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Cynthia Cockburn, 'The Space Between Us. Negotiating Gender and National Identities in Conflict'
Cynthia Cockburn's book draws on three case studies to examine how women of differing ethnicities, living in conflict zones, work together within an NGO setting, to achieve better conditions for women within their communities.
The three case studies she uses are: the Women's Support Network, Belfast, Northern Ireland; Bat Shalom of Megiddo, Nazareth and the Valleys, Israel and Palestine; and Medica Women's Therapy Centre, Zenica, central Bosnia.
In her introductory chapter “Women and Nationalism” Cockburn identifies the focus and broad themes that run through the three case studies. Although Cockburn identifies each project as founded on difference, her focus is on the methods and negotiations that have taken place amongst women, not to bridge difference, but to find a third space in which women of different ethnicities can work together. She identifies these spaces as physical, emotional, and political.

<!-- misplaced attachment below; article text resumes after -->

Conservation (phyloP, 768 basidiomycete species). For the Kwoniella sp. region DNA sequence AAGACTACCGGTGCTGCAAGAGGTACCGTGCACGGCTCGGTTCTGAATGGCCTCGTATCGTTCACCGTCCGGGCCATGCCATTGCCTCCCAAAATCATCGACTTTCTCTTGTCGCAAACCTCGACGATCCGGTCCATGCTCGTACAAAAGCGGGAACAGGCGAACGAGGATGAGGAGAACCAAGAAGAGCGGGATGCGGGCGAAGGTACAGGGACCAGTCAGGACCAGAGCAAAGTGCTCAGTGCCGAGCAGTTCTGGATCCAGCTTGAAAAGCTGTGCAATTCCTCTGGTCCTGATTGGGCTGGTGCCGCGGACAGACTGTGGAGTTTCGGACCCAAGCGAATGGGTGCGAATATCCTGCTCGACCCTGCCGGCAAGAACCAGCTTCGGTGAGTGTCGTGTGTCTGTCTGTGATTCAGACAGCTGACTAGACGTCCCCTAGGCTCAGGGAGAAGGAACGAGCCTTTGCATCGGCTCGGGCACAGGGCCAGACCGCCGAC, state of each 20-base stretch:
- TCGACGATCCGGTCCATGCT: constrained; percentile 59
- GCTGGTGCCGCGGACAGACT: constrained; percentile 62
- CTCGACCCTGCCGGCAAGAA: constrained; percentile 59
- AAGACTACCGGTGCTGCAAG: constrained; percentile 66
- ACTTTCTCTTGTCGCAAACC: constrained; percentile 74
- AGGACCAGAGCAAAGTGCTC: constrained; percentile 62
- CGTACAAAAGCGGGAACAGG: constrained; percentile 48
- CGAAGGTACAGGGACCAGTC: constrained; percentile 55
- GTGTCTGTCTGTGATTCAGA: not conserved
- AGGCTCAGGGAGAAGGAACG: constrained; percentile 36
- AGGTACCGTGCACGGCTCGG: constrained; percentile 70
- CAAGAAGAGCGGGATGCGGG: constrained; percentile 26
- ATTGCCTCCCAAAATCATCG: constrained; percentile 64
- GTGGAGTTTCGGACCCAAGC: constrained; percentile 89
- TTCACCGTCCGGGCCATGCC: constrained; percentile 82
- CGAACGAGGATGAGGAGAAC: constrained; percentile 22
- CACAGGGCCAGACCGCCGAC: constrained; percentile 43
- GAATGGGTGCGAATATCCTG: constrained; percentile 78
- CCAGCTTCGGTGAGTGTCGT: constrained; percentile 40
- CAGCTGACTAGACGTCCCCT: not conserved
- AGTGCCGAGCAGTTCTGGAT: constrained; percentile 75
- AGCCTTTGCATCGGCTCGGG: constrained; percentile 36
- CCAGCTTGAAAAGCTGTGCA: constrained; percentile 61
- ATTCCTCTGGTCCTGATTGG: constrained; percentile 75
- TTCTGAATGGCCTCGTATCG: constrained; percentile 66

At times these spaces are contested by those using them, and by those outside of them. Cockburn's focus allows her a non-judgemental examination and acceptance of these women's engagement with, or rejection of, their “own” nationalist projects, their own particular brands of politics, and their own individual negotiations with feminism. This approach is consistent throughout the book. At the same time, however, Cockburn manages to critique the intersection of nationalism and militarism within societies in conflict, and identifies some of the effects that these phenomena have on women's lives.
Cockburn uses her final chapter to draw most of her conclusions from these case studies. There is thus a sense that the flow of the text within the case study chapters is not interrupted by too much analysis. The final chapter itself is accessible, and easy to read. For readers looking for hard-core theorising, this may be initially disappointing. Yet the underlying analysis represents a unique contribution to a body of theoretical literature on ethnicity, feminism, and difference, that will be attractive to both academics and activists. A particular strength of this book is the way in which Cockburn weaves in detailed historical knowledge, with critical understanding of theoretical debates on nationalism, feminism, and ethnicity, without ever being inaccessible to the non-academic reader. She packs an incredible amount of information into what is a relatively short and very readable text.